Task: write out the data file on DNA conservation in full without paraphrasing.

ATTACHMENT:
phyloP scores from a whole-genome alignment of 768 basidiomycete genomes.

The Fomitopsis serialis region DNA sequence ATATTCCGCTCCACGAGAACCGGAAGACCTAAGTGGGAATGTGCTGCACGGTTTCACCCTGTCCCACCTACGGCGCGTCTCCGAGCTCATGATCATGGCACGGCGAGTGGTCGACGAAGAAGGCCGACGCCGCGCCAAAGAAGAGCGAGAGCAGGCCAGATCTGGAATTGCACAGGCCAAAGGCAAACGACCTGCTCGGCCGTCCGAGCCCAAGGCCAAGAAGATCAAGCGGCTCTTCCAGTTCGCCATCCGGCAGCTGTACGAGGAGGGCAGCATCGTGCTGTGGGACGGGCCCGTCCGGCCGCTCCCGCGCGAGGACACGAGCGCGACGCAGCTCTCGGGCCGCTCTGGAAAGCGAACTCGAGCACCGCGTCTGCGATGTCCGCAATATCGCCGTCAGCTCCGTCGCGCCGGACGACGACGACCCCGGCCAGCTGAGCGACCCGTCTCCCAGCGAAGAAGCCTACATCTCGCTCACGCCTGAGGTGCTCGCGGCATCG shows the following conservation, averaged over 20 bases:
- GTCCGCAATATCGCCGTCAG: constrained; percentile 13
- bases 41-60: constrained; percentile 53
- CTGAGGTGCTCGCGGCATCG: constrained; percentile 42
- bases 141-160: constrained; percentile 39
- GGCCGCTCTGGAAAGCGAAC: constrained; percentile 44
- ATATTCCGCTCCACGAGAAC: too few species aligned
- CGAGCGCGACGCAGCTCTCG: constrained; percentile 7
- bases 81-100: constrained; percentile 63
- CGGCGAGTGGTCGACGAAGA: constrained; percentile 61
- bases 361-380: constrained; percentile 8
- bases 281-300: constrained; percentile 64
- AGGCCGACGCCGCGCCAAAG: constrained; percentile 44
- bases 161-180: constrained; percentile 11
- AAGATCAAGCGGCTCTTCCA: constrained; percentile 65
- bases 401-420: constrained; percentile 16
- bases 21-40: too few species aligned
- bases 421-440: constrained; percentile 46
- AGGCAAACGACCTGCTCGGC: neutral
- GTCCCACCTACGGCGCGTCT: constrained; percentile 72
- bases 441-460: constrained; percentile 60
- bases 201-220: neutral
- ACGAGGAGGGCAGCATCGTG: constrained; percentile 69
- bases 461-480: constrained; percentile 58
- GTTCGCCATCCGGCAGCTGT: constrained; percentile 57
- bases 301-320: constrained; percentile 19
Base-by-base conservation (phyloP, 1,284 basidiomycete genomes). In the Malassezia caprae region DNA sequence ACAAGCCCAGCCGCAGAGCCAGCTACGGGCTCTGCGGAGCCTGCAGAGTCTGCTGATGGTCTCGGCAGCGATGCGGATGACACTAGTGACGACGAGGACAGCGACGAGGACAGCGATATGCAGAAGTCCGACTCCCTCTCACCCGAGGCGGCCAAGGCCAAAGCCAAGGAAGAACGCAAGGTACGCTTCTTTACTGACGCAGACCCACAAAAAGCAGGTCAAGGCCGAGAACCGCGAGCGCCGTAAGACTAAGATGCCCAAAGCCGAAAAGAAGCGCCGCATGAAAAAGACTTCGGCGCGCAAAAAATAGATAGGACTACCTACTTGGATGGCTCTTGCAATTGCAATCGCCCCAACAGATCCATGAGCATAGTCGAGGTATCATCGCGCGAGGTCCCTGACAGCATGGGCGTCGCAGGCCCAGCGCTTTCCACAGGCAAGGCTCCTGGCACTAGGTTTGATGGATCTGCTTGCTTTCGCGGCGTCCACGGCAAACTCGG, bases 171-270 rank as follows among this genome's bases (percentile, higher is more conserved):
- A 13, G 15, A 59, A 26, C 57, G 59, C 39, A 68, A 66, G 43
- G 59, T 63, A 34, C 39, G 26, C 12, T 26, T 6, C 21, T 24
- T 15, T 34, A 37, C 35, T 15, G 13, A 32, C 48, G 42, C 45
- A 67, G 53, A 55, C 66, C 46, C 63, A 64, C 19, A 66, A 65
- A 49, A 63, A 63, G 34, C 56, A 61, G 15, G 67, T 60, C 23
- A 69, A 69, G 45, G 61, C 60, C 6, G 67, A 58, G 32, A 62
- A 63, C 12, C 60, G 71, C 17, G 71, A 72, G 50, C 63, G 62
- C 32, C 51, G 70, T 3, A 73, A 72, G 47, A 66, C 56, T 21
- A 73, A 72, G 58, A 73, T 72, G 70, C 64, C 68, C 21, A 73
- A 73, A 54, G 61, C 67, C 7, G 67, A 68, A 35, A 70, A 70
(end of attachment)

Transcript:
phyloP scores from a whole-genome alignment of 768 basidiomycete genomes.

The Fomitopsis serialis region DNA sequence ATATTCCGCTCCACGAGAACCGGAAGACCTAAGTGGGAATGTGCTGCACGGTTTCACCCTGTCCCACCTACGGCGCGTCTCCGAGCTCATGATCATGGCACGGCGAGTGGTCGACGAAGAAGGCCGACGCCGCGCCAAAGAAGAGCGAGAGCAGGCCAGATCTGGAATTGCACAGGCCAAAGGCAAACGACCTGCTCGGCCGTCCGAGCCCAAGGCCAAGAAGATCAAGCGGCTCTTCCAGTTCGCCATCCGGCAGCTGTACGAGGAGGGCAGCATCGTGCTGTGGGACGGGCCCGTCCGGCCGCTCCCGCGCGAGGACACGAGCGCGACGCAGCTCTCGGGCCGCTCTGGAAAGCGAACTCGAGCACCGCGTCTGCGATGTCCGCAATATCGCCGTCAGCTCCGTCGCGCCGGACGACGACGACCCCGGCCAGCTGAGCGACCCGTCTCCCAGCGAAGAAGCCTACATCTCGCTCACGCCTGAGGTGCTCGCGGCATCG shows the following conservation, averaged over 20 bases:
- GTCCGCAATATCGCCGTCAG: constrained; percentile 13
- bases 41-60: constrained; percentile 53
- CTGAGGTGCTCGCGGCATCG: constrained; percentile 42
- bases 141-160: constrained; percentile 39
- GGCCGCTCTGGAAAGCGAAC: constrained; percentile 44
- ATATTCCGCTCCACGAGAAC: too few species aligned
- CGAGCGCGACGCAGCTCTCG: constrained; percentile 7
- bases 81-100: constrained; percentile 63
- CGGCGAGTGGTCGACGAAGA: constrained; percentile 61
- bases 361-380: constrained; percentile 8
- bases 281-300: constrained; percentile 64
- AGGCCGACGCCGCGCCAAAG: constrained; percentile 44
- bases 161-180: constrained; percentile 11
- AAGATCAAGCGGCTCTTCCA: constrained; percentile 65
- bases 401-420: constrained; percentile 16
- bases 21-40: too few species aligned
- bases 421-440: constrained; percentile 46
- AGGCAAACGACCTGCTCGGC: neutral
- GTCCCACCTACGGCGCGTCT: constrained; percentile 72
- bases 441-460: constrained; percentile 60
- bases 201-220: neutral
- ACGAGGAGGGCAGCATCGTG: constrained; percentile 69
- bases 461-480: constrained; percentile 58
- GTTCGCCATCCGGCAGCTGT: constrained; percentile 57
- bases 301-320: constrained; percentile 19
Base-by-base conservation (phyloP, 1,284 basidiomycete genomes). In the Malassezia caprae region DNA sequence ACAAGCCCAGCCGCAGAGCCAGCTACGGGCTCTGCGGAGCCTGCAGAGTCTGCTGATGGTCTCGGCAGCGATGCGGATGACACTAGTGACGACGAGGACAGCGACGAGGACAGCGATATGCAGAAGTCCGACTCCCTCTCACCCGAGGCGGCCAAGGCCAAAGCCAAGGAAGAACGCAAGGTACGCTTCTTTACTGACGCAGACCCACAAAAAGCAGGTCAAGGCCGAGAACCGCGAGCGCCGTAAGACTAAGATGCCCAAAGCCGAAAAGAAGCGCCGCATGAAAAAGACTTCGGCGCGCAAAAAATAGATAGGACTACCTACTTGGATGGCTCTTGCAATTGCAATCGCCCCAACAGATCCATGAGCATAGTCGAGGTATCATCGCGCGAGGTCCCTGACAGCATGGGCGTCGCAGGCCCAGCGCTTTCCACAGGCAAGGCTCCTGGCACTAGGTTTGATGGATCTGCTTGCTTTCGCGGCGTCCACGGCAAACTCGG, bases 171-270 rank as follows among this genome's bases (percentile, higher is more conserved):
- A 13, G 15, A 59, A 26, C 57, G 59, C 39, A 68, A 66, G 43
- G 59, T 63, A 34, C 39, G 26, C 12, T 26, T 6, C 21, T 24
- T 15, T 34, A 37, C 35, T 15, G 13, A 32, C 48, G 42, C 45
- A 67, G 53, A 55, C 66, C 46, C 63, A 64, C 19, A 66, A 65
- A 49, A 63, A 63, G 34, C 56, A 61, G 15, G 67, T 60, C 23
- A 69, A 69, G 45, G 61, C 60, C 6, G 67, A 58, G 32, A 62
- A 63, C 12, C 60, G 71, C 17, G 71, A 72, G 50, C 63, G 62
- C 32, C 51, G 70, T 3, A 73, A 72, G 47, A 66, C 56, T 21
- A 73, A 72, G 58, A 73, T 72, G 70, C 64, C 68, C 21, A 73
- A 73, A 54, G 61, C 67, C 7, G 67, A 68, A 35, A 70, A 70